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Software Engineers: Job Duties & Requirements

Aug 06, 2019

Learn about software engineer responsibilities. Discover education requirements, salary, and employment outlook to decide if this is the right career for you.

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Software Engineer Job Description

Every business that generates its own computer programs or needs to personalize third-party software needs software engineers to write, edit, and test programs. There are many layers of computer software, and each requires a specialist in languages specific to that layer. Software engineering is a rapidly changing field: training in software is available at nearly all learning institutions, and most software engineers continue to learn on the job, as languages and development environments evolve.

Software engineers tend to specialize in a few areas of development, such as networks, operating systems, databases, or applications, and each area requires fluency in its own set of computer languages and development environments. A small percentage of software engineers work alone, but most collaborate with other specialists in development groups all working together to create complex projects.

Education Bachelor's degree in software, math, or science required
Job Skills Analytical skills, group work, knowledge of intended audience, understanding of different roles
Median Salary (2018)* $110,000 for systems software developers
$103,620 for applications software developers
Job Growth (2016-2026)* 24% for all types of software developers

Source: *U.S. Bureau of Labor Statistics

Educational Requirements

When determining how to become a software engineer, it may be helpful to know that most employers require software engineers to have at least a bachelor's degree in software, math, or science, as well as broad experience with computer systems and applications. Larger companies or organizations with unique or proprietary development platforms typically provide training for new employees.

Required Skills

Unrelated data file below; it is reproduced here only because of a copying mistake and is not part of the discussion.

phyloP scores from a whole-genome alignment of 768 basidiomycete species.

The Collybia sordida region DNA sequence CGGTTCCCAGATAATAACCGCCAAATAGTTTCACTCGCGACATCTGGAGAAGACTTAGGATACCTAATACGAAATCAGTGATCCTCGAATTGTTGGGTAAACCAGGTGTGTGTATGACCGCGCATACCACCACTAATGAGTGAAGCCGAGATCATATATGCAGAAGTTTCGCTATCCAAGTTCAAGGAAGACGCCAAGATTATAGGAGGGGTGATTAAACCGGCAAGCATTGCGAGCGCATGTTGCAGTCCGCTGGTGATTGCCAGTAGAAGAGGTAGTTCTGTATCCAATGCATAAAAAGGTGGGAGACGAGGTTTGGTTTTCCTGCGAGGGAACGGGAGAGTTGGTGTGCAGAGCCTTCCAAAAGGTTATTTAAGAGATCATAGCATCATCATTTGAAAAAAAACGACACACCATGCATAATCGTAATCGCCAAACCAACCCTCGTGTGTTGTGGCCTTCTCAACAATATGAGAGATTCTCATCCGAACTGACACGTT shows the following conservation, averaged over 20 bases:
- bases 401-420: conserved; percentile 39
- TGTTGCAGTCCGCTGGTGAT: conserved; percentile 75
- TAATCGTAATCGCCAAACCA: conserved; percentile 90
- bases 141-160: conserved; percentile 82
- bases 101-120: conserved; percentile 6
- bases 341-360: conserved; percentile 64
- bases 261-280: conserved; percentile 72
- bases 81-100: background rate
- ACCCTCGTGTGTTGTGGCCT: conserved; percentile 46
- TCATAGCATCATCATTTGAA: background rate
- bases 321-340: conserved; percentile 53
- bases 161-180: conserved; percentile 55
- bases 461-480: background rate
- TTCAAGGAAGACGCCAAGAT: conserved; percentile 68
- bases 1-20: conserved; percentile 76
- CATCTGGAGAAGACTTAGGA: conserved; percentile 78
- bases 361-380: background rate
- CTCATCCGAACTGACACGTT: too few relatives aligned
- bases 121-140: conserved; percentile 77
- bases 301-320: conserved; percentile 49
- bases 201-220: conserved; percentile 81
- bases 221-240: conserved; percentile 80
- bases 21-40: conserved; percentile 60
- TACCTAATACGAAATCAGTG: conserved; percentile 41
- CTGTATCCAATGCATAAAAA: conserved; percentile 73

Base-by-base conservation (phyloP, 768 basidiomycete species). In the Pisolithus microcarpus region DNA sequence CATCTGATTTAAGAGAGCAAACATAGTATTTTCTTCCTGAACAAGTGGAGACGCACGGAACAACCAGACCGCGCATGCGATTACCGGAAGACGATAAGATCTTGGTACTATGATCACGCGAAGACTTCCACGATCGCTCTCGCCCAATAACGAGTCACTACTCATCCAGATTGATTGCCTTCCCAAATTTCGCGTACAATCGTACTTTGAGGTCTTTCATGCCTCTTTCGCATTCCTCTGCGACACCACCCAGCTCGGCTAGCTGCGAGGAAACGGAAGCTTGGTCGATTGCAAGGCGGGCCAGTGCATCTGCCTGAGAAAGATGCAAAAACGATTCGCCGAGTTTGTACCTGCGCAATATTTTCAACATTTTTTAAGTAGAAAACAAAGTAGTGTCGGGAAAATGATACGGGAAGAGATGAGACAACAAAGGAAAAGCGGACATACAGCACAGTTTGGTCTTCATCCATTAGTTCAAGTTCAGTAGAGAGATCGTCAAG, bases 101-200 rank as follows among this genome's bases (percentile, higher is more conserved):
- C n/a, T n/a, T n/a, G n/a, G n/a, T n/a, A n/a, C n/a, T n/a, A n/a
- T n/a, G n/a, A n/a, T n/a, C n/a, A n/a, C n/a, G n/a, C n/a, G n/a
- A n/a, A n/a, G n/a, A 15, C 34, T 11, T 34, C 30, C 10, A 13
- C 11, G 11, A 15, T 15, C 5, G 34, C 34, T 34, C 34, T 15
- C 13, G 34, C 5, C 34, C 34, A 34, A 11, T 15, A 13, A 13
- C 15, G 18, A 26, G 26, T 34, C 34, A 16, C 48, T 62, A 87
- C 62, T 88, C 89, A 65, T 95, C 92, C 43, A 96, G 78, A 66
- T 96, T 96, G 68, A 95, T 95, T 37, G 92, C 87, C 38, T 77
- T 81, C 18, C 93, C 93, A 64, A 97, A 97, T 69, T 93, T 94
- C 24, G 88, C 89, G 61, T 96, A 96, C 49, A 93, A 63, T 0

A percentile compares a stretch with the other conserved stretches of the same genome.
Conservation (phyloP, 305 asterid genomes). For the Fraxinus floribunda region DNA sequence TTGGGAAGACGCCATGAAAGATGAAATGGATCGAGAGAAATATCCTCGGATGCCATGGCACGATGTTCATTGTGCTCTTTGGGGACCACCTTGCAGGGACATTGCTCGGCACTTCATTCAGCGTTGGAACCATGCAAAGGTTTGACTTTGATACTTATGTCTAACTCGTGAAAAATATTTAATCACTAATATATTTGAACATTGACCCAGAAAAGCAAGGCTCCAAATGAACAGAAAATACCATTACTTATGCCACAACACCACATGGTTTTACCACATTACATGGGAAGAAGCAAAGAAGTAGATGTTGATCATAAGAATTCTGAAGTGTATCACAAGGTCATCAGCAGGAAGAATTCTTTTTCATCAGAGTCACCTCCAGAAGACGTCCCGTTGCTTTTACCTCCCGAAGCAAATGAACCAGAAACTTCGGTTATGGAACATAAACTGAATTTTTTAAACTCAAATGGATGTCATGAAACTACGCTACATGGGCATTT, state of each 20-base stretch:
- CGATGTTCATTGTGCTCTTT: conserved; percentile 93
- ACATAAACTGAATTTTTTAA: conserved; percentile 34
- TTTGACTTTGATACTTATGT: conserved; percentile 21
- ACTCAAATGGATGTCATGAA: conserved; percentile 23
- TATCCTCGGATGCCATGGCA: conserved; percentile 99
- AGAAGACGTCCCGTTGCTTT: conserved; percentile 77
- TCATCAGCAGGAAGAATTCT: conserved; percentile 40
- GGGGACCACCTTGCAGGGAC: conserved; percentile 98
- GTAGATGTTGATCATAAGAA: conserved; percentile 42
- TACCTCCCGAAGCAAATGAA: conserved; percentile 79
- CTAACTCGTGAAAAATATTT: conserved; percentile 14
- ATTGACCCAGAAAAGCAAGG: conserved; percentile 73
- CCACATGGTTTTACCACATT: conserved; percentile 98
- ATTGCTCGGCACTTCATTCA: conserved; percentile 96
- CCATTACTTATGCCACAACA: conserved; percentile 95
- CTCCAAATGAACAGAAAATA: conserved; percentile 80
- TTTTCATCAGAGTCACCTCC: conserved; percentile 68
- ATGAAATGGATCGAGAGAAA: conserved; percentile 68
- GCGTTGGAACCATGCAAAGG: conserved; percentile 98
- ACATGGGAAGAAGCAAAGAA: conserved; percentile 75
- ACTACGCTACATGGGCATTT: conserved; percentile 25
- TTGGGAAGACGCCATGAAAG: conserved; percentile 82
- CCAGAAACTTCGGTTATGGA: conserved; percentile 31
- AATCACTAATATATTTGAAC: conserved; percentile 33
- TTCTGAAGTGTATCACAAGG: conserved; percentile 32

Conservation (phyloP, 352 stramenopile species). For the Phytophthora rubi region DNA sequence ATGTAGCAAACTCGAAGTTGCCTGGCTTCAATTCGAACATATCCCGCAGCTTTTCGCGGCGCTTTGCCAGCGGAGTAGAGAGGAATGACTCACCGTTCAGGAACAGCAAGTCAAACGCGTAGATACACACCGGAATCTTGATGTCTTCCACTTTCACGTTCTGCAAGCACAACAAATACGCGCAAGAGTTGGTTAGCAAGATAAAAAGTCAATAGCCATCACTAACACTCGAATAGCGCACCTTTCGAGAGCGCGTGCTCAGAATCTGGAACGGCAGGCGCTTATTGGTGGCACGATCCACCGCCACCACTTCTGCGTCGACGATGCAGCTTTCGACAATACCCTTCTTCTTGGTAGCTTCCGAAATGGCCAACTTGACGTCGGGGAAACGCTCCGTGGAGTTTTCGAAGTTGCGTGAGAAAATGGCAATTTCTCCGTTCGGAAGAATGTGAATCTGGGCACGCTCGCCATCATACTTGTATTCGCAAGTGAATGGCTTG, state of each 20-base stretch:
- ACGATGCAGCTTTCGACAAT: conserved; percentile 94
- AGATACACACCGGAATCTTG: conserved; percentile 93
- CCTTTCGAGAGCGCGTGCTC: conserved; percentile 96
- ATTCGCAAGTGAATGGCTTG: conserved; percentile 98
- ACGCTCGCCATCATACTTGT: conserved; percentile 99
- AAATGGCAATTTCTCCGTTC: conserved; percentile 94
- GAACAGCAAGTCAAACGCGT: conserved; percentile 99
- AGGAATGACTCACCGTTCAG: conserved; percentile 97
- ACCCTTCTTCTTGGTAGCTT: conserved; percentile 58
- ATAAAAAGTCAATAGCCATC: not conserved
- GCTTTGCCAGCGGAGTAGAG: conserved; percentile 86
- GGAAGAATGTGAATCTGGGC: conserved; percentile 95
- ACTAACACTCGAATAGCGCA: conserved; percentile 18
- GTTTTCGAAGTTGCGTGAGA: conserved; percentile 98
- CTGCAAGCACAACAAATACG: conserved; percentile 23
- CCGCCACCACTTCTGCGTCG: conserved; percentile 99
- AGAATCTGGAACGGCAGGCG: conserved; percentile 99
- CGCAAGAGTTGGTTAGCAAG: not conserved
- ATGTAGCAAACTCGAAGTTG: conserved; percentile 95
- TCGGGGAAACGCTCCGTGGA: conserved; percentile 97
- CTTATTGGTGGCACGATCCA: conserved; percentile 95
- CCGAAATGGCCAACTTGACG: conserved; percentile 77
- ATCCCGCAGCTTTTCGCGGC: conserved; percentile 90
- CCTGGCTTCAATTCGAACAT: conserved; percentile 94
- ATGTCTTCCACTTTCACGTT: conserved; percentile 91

Strong analytical skills and the ability to pay careful attention to detail are key to a successful career in software engineering. Also useful is the capacity to work well in groups and a willingness to understand the various roles played by fellow team members. Knowledge about the subject area in which they are working or the intended audience is valuable.

Employment and Salary Outlook

The U.S. Bureau of Labor Statistics (BLS) projects that jobs for software developers will grow by 24% from 2016 to 2026, making software engineering one of the fastest-growing sectors in the job market. As of May 2018, developers of systems software earn a median annual income of $110,000, while applications software developers earned a median of $103,620 per year.

Alternative Careers

Check out these other options for careers in software and computer development:

Computer Programmer

For those interested in working with software developers and writing code for applications and systems, becoming a computer programmer could be a good career move. Utilizing computer languages such as Java and C++, programmers construct working software products, run performance tests, and find ways to eliminate bugs in the programs.

Entering the profession requires a bachelor's degree in computer science or a related field. However, some employers may hire someone with significant programming knowledge and an associate degree in computer studies.

As reported by the BLS in 2018, the median yearly salary of computer programmers was $84,280. The BLS also projected a 7% decrease in available programming jobs between 2016 and 2026, with any potential openings occurring in the mobile and Internet technology industries.

Web Developer

If creating interactive and dynamic websites sounds like an intriguing career, consider becoming a web developer. Web development describes many jobs that include webmaster, web designer, and web architect. Depending on the position, duties could include programming the structure of sites using HTML and JavaScript, choosing visual components and layout, fixing errors, adding applications and video, observing website traffic, and setting up site access for modification purposes.

Many web development positions may only require an associate's degree in web design or a similar field, but employers filling more complex web architecture jobs could require a bachelor's degree in programming or computer science. According to BLS predictions, web developers should experience 15% employment growth during the 2016-2026 decade. In 2018, the BLS estimated that 162,900 web developers worked in the U.S. and earned a median annual income of $69,430 in 2018.

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